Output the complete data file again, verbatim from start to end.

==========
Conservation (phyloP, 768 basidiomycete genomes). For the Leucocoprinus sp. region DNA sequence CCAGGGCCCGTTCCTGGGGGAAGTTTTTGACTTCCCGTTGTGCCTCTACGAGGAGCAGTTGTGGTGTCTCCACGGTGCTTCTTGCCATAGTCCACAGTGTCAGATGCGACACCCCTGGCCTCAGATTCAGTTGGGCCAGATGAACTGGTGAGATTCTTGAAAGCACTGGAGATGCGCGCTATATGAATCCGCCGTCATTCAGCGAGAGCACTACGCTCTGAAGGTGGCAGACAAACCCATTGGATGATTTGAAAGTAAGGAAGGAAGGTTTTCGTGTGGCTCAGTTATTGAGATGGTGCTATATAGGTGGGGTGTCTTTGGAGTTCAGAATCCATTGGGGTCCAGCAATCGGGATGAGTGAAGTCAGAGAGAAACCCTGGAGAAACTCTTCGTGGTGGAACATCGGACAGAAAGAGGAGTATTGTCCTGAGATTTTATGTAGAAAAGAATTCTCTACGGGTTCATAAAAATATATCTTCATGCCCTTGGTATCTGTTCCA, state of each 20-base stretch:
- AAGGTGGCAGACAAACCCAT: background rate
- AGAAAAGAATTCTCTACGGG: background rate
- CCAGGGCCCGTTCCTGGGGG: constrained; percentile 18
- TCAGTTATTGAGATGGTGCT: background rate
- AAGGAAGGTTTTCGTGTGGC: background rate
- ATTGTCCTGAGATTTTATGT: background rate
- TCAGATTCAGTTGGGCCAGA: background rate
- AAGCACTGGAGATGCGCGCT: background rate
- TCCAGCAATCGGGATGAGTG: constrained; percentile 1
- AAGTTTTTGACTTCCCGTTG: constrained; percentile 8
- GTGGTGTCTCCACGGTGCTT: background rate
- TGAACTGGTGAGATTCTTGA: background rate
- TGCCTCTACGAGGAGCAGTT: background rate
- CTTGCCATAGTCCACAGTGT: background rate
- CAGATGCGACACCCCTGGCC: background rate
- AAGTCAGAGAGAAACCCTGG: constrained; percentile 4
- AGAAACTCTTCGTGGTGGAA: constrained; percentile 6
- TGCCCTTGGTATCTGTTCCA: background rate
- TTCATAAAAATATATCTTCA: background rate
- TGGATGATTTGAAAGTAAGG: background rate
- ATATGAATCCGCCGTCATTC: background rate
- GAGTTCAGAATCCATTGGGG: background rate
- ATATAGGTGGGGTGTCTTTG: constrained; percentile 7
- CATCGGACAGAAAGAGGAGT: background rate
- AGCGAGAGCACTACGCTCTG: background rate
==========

Conservation (phyloP, 768 basidiomycete genomes). For the Leucocoprinus sp. region DNA sequence CCAGGGCCCGTTCCTGGGGGAAGTTTTTGACTTCCCGTTGTGCCTCTACGAGGAGCAGTTGTGGTGTCTCCACGGTGCTTCTTGCCATAGTCCACAGTGTCAGATGCGACACCCCTGGCCTCAGATTCAGTTGGGCCAGATGAACTGGTGAGATTCTTGAAAGCACTGGAGATGCGCGCTATATGAATCCGCCGTCATTCAGCGAGAGCACTACGCTCTGAAGGTGGCAGACAAACCCATTGGATGATTTGAAAGTAAGGAAGGAAGGTTTTCGTGTGGCTCAGTTATTGAGATGGTGCTATATAGGTGGGGTGTCTTTGGAGTTCAGAATCCATTGGGGTCCAGCAATCGGGATGAGTGAAGTCAGAGAGAAACCCTGGAGAAACTCTTCGTGGTGGAACATCGGACAGAAAGAGGAGTATTGTCCTGAGATTTTATGTAGAAAAGAATTCTCTACGGGTTCATAAAAATATATCTTCATGCCCTTGGTATCTGTTCCA, state of each 20-base stretch:
- AAGGTGGCAGACAAACCCAT: background rate
- AGAAAAGAATTCTCTACGGG: background rate
- CCAGGGCCCGTTCCTGGGGG: constrained; percentile 18
- TCAGTTATTGAGATGGTGCT: background rate
- AAGGAAGGTTTTCGTGTGGC: background rate
- ATTGTCCTGAGATTTTATGT: background rate
- TCAGATTCAGTTGGGCCAGA: background rate
- AAGCACTGGAGATGCGCGCT: background rate
- TCCAGCAATCGGGATGAGTG: constrained; percentile 1
- AAGTTTTTGACTTCCCGTTG: constrained; percentile 8
- GTGGTGTCTCCACGGTGCTT: background rate
- TGAACTGGTGAGATTCTTGA: background rate
- TGCCTCTACGAGGAGCAGTT: background rate
- CTTGCCATAGTCCACAGTGT: background rate
- CAGATGCGACACCCCTGGCC: background rate
- AAGTCAGAGAGAAACCCTGG: constrained; percentile 4
- AGAAACTCTTCGTGGTGGAA: constrained; percentile 6
- TGCCCTTGGTATCTGTTCCA: background rate
- TTCATAAAAATATATCTTCA: background rate
- TGGATGATTTGAAAGTAAGG: background rate
- ATATGAATCCGCCGTCATTC: background rate
- GAGTTCAGAATCCATTGGGG: background rate
- ATATAGGTGGGGTGTCTTTG: constrained; percentile 7
- CATCGGACAGAAAGAGGAGT: background rate
- AGCGAGAGCACTACGCTCTG: background rate